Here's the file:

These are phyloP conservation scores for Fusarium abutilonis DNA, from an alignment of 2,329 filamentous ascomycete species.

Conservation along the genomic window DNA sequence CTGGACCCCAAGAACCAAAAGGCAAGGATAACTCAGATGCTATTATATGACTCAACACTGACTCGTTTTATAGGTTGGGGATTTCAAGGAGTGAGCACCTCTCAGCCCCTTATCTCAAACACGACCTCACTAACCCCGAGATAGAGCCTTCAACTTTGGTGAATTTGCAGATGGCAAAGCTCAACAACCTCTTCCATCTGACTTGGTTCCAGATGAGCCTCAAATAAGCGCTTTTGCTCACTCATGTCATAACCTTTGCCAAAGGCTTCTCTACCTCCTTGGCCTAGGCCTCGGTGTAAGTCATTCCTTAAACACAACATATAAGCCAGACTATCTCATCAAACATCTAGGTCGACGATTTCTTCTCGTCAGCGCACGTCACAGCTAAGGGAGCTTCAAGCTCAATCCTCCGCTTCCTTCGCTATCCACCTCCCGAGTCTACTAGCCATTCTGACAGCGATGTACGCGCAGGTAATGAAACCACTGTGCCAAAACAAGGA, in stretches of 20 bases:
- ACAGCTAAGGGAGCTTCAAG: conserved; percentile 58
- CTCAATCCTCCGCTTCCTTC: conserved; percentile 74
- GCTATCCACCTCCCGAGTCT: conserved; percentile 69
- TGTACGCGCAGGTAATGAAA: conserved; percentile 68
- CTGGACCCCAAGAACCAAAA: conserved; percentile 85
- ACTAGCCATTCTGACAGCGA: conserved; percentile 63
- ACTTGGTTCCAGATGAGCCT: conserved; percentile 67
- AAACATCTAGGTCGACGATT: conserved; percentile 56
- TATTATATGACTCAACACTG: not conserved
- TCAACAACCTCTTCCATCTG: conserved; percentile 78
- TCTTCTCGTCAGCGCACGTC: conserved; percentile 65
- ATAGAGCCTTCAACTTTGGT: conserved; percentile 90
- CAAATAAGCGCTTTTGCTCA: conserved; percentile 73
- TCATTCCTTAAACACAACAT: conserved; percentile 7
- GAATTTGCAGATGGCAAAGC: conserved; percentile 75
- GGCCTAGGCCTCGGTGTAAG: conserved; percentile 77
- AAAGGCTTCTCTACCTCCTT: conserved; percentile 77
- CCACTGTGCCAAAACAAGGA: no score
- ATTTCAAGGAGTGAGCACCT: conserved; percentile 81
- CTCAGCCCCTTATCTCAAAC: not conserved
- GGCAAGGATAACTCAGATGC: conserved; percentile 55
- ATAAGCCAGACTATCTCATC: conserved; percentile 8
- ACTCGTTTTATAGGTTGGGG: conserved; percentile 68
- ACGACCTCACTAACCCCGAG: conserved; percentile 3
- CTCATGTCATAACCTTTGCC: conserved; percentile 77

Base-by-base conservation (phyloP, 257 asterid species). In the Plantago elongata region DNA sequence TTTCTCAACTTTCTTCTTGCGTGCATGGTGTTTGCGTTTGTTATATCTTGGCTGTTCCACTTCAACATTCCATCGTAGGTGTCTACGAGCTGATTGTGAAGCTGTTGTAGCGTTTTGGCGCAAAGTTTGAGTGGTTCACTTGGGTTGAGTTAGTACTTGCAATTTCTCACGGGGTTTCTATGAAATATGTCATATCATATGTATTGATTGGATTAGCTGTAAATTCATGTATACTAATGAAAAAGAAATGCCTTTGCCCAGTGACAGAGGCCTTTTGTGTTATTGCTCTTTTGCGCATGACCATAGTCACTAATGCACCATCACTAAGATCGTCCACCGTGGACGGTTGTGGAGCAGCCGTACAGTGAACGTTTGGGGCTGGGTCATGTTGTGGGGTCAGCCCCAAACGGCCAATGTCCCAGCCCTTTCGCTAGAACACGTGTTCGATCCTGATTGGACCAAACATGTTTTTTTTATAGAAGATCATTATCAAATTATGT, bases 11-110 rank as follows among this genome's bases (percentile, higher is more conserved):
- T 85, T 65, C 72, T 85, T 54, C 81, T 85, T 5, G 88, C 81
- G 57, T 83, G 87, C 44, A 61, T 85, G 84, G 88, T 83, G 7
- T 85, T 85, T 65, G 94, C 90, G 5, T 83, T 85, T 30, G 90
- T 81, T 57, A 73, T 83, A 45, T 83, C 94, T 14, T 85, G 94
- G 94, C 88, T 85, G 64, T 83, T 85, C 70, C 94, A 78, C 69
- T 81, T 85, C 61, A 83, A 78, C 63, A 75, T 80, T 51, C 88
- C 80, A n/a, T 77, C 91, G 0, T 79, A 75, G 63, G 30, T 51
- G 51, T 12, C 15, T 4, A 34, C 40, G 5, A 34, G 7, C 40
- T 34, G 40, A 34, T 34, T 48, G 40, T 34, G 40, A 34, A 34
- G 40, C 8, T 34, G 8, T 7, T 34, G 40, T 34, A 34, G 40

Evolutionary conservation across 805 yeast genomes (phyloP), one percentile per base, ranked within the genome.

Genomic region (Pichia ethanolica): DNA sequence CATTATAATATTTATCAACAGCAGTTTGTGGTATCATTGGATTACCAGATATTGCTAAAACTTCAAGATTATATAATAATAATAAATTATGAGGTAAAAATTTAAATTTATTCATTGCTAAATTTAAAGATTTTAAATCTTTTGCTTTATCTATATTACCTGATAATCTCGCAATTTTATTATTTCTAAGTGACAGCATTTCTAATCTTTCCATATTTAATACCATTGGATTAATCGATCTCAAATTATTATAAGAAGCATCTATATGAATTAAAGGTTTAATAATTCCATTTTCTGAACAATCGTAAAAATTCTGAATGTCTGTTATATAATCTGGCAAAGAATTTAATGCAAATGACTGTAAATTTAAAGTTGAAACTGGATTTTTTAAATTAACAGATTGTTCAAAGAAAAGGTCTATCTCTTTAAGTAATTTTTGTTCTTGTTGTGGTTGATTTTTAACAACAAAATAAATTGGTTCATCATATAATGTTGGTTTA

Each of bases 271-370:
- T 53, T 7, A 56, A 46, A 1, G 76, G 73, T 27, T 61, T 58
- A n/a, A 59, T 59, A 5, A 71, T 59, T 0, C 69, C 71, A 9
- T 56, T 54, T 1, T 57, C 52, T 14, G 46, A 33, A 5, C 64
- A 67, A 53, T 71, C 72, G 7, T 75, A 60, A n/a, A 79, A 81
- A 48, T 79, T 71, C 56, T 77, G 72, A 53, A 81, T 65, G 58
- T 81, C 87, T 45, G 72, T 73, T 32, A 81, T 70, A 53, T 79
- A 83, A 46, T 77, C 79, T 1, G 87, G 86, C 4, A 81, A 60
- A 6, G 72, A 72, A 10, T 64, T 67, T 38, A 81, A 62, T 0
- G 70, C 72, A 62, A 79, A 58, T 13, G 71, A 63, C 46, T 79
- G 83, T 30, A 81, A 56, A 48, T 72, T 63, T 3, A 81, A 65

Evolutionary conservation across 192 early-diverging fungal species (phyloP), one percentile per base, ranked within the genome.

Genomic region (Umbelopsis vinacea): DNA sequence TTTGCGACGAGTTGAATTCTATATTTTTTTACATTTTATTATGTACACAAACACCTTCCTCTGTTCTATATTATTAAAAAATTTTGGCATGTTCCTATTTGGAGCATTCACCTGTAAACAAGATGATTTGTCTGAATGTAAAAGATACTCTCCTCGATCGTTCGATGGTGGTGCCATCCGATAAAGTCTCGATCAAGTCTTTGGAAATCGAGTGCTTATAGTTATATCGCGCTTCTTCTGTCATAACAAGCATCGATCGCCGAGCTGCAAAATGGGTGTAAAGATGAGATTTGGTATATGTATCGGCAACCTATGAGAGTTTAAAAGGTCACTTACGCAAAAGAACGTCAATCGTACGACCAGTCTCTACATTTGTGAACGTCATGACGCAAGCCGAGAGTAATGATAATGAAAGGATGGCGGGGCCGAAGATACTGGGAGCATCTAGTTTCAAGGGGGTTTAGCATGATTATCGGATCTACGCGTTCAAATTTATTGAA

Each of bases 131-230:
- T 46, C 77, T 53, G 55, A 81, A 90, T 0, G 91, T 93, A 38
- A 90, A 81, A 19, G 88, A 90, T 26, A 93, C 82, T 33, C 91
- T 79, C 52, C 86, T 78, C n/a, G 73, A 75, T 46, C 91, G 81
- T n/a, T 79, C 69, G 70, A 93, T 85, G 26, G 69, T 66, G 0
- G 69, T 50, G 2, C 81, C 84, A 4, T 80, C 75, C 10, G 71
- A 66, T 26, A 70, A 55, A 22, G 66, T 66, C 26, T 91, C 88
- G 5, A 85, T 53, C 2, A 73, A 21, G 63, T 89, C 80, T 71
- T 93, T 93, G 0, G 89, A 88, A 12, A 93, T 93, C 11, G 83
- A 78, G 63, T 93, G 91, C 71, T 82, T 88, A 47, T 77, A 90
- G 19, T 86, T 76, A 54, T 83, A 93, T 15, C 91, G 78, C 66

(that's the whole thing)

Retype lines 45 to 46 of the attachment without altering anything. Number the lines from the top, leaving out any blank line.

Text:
- A 67, A 53, T 71, C 72, G 7, T 75, A 60, A n/a, A 79, A 81
- A 48, T 79, T 71, C 56, T 77, G 72, A 53, A 81, T 65, G 58